Coffee making is an important part of Ethiopian and Eritrean culture. Coffee is offered when receiving visitors, during festivals and weddings. When coffee is politely refused, then mostly likely tea (shai) will be served.
The coffee ceremony starts first by roasting the green coffee beans over hot coals in a brazier. Once the beans are roasted each participant is given a chance to sample the aroma made by wafting it towards them. This is followed by a grounding the beans and pouring the coffee grounds into a boiling pot known as jebena.
To pour the coffee from the boiling pot, a filter made from horse hair is placed at the spout of the boiling pot to stop the grounds from escaping.
After this is all done, the coffee is served to all who are present often accompanied with popcorn or peanuts. The coffee is brewed three times. The coffee ceremony may also include the burning of traditional incense such as frankincense and gum Arabica.
Here is short clip showing how the coffee is made. I can smell the aroma from here!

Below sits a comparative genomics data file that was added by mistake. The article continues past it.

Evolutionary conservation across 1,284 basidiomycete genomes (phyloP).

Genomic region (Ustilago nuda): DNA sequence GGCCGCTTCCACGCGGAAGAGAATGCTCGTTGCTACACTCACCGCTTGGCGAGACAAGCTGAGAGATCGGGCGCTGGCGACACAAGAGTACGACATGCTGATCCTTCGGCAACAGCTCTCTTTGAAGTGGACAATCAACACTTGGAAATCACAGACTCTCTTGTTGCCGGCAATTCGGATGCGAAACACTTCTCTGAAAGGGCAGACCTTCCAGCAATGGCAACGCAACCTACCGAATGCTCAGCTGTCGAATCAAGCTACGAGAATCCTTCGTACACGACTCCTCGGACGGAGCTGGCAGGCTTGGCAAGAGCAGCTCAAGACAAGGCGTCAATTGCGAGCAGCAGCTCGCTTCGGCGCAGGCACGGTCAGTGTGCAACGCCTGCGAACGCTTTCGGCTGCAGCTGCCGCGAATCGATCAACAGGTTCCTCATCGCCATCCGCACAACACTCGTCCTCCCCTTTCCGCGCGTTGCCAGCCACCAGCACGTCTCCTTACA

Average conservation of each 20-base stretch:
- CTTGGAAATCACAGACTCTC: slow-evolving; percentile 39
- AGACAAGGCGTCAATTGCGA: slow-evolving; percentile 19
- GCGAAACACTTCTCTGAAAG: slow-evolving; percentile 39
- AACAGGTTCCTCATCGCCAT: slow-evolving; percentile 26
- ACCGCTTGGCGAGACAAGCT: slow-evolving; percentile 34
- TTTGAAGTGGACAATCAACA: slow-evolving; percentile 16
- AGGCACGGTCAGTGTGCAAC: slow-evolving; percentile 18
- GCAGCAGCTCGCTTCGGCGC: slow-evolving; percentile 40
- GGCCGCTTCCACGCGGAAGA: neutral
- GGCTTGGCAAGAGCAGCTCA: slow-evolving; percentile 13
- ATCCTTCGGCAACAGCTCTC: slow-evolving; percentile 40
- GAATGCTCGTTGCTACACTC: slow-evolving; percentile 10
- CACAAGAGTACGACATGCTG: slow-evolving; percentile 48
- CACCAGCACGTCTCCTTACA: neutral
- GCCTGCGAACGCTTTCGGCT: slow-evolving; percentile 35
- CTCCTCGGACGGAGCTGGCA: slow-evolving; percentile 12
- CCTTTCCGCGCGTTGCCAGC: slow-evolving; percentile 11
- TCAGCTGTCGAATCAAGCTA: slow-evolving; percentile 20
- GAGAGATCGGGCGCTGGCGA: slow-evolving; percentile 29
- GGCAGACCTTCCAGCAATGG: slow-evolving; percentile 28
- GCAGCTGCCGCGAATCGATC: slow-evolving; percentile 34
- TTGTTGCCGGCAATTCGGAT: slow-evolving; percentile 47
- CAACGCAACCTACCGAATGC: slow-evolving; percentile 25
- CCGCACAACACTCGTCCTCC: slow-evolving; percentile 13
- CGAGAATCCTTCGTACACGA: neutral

Brazil has the biggest black African diaspora outside of Africa. Now, when it comes to children’s media there is very little reflection of this fact. As we are based in Nigeria we didn’t really have any idea just how bad the situation was. That is until we were approached by several English speaking Brazilian fans of Bino & Fino asking if there was a Portuguese version of the show.
2015 was a really awesome year. We discovered some really great things that are helping to nurture young minds. After a lot of thinking we've compiled our favorite 5 posts of 2015.
Cultural dances play a huge role in African societies. These dance forms are used to teach moral values, social etiquette and to help people mature and celebrate members of the community while celebrating festivals and other occasions.
Here is a neat list of stores that do African themed greeting cards for you to check out.
Learn how to say hello in these African languages.